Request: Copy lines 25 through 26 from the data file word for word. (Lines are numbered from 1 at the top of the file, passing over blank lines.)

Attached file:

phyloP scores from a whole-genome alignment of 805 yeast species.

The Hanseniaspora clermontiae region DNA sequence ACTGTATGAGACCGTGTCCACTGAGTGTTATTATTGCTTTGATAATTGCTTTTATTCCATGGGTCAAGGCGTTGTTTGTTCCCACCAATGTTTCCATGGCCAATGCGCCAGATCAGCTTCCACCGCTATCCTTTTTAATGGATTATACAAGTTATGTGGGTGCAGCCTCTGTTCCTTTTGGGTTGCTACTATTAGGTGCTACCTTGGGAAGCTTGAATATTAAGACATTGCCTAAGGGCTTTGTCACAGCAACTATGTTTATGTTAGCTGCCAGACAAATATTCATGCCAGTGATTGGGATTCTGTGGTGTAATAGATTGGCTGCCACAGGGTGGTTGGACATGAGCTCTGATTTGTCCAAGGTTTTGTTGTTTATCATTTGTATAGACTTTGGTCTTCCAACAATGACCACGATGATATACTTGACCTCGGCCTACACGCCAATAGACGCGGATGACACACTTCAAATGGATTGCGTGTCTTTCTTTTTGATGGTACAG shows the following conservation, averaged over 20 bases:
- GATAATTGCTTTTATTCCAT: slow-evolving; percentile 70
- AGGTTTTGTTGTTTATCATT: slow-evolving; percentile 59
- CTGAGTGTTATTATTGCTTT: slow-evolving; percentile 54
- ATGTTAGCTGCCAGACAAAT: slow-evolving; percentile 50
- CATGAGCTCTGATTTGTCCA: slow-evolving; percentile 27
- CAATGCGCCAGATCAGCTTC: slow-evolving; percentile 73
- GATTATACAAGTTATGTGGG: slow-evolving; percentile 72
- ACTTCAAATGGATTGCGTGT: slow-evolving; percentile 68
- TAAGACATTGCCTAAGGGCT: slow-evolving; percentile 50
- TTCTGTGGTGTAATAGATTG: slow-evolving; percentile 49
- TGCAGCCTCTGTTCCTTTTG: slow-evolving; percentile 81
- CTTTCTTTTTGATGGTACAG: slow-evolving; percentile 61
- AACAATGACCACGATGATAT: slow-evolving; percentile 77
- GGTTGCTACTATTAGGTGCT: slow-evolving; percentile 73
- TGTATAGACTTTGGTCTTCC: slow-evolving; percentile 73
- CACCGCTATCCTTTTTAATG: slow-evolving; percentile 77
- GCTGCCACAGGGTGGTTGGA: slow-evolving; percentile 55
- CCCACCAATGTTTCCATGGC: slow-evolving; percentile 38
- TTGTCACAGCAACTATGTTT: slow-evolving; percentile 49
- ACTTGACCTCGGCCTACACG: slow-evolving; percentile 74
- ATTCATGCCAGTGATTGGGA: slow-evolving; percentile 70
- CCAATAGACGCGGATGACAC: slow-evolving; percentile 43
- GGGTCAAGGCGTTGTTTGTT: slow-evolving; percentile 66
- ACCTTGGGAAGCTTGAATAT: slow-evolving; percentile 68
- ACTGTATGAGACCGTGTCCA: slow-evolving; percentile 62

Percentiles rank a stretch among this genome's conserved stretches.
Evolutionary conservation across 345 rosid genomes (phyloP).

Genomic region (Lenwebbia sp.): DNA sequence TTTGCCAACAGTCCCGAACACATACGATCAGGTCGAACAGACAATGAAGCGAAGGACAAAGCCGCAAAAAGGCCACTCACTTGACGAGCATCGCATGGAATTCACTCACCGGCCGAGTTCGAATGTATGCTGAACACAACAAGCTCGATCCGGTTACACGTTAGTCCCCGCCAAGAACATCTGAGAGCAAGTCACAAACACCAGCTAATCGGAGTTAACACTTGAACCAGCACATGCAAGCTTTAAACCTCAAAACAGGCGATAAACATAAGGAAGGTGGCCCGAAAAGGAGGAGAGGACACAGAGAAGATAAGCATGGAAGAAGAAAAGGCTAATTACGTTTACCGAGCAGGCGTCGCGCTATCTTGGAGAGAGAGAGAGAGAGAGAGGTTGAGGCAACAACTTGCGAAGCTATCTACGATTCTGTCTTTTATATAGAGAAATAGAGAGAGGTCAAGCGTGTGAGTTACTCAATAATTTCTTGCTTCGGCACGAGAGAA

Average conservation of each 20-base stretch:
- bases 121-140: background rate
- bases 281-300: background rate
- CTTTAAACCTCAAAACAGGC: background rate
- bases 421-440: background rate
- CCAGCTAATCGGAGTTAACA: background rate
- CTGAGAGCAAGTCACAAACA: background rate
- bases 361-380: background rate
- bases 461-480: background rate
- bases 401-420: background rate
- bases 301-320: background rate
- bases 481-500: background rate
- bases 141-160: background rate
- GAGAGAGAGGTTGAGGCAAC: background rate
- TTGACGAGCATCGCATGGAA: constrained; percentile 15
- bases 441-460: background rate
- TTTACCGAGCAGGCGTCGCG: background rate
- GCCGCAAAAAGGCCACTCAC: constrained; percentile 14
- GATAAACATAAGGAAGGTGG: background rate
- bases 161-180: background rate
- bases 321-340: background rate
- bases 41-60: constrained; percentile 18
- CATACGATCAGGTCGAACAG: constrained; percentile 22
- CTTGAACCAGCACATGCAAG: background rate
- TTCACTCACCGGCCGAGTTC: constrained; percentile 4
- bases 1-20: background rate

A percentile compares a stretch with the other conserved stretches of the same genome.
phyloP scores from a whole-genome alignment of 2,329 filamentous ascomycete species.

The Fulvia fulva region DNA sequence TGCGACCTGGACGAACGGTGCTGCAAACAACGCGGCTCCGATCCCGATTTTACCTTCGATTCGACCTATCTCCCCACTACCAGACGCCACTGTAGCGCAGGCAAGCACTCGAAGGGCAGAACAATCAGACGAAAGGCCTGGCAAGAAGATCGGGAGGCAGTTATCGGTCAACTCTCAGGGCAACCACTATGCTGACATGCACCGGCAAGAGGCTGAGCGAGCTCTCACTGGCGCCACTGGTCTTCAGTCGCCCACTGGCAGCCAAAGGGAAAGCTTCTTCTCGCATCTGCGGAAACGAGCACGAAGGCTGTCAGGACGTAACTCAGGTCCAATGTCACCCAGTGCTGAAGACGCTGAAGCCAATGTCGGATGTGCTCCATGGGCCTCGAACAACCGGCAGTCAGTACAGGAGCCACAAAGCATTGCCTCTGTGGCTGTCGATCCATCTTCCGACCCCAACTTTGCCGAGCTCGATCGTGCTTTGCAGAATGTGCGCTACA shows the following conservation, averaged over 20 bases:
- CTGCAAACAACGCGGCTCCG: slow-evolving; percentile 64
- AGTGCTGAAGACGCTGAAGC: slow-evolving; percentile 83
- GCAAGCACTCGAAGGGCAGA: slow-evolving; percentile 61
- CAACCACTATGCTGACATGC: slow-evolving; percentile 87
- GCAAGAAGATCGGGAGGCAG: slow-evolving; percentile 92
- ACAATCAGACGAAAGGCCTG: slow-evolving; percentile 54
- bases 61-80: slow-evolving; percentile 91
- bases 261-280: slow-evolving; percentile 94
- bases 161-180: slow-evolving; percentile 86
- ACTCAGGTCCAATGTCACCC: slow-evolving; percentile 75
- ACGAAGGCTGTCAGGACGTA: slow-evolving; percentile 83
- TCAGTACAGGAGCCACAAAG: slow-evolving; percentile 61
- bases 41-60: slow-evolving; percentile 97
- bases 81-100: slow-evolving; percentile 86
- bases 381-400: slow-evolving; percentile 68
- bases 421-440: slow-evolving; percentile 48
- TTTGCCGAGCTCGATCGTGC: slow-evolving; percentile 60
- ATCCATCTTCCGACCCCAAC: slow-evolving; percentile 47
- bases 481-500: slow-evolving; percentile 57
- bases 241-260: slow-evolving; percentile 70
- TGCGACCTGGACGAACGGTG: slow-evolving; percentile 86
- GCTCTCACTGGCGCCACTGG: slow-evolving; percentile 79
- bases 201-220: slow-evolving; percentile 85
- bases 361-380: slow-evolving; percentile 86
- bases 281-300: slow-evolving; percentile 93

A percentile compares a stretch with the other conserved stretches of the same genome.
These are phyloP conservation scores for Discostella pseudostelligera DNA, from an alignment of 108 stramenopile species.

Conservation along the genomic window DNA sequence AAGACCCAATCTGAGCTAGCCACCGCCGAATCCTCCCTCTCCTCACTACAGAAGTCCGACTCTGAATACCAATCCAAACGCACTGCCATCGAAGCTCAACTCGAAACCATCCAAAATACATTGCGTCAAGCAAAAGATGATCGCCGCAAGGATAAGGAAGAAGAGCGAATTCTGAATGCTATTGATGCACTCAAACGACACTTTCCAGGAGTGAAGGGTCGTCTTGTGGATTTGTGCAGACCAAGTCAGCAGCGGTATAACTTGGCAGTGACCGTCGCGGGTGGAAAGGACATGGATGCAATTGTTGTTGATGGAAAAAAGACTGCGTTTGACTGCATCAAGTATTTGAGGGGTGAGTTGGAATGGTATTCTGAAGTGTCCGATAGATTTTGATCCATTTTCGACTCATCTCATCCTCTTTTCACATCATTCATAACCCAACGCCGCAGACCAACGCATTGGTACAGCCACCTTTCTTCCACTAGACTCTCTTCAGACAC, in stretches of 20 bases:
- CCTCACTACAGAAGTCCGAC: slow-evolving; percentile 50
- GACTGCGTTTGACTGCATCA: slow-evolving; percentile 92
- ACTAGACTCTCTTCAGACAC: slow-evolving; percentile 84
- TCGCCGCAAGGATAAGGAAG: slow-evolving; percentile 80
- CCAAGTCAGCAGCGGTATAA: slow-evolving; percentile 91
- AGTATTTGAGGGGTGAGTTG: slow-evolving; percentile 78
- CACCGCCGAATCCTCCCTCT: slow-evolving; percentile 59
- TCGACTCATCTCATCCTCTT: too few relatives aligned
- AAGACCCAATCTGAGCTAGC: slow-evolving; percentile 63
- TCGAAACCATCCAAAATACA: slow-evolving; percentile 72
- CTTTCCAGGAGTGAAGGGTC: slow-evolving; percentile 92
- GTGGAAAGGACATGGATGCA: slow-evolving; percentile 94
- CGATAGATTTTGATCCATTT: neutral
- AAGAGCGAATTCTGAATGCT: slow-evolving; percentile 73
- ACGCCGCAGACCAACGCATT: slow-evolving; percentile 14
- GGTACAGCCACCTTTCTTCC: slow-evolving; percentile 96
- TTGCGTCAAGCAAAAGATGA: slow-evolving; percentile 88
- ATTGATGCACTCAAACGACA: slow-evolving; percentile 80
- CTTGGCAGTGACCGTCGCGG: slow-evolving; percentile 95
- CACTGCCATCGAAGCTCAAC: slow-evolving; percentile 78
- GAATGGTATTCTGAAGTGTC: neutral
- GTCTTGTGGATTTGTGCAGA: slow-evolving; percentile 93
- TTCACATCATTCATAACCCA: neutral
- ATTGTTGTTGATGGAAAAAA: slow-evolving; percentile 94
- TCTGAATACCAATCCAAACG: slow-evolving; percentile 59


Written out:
- GGGTCAAGGCGTTGTTTGTT: slow-evolving; percentile 66
- ACCTTGGGAAGCTTGAATAT: slow-evolving; percentile 68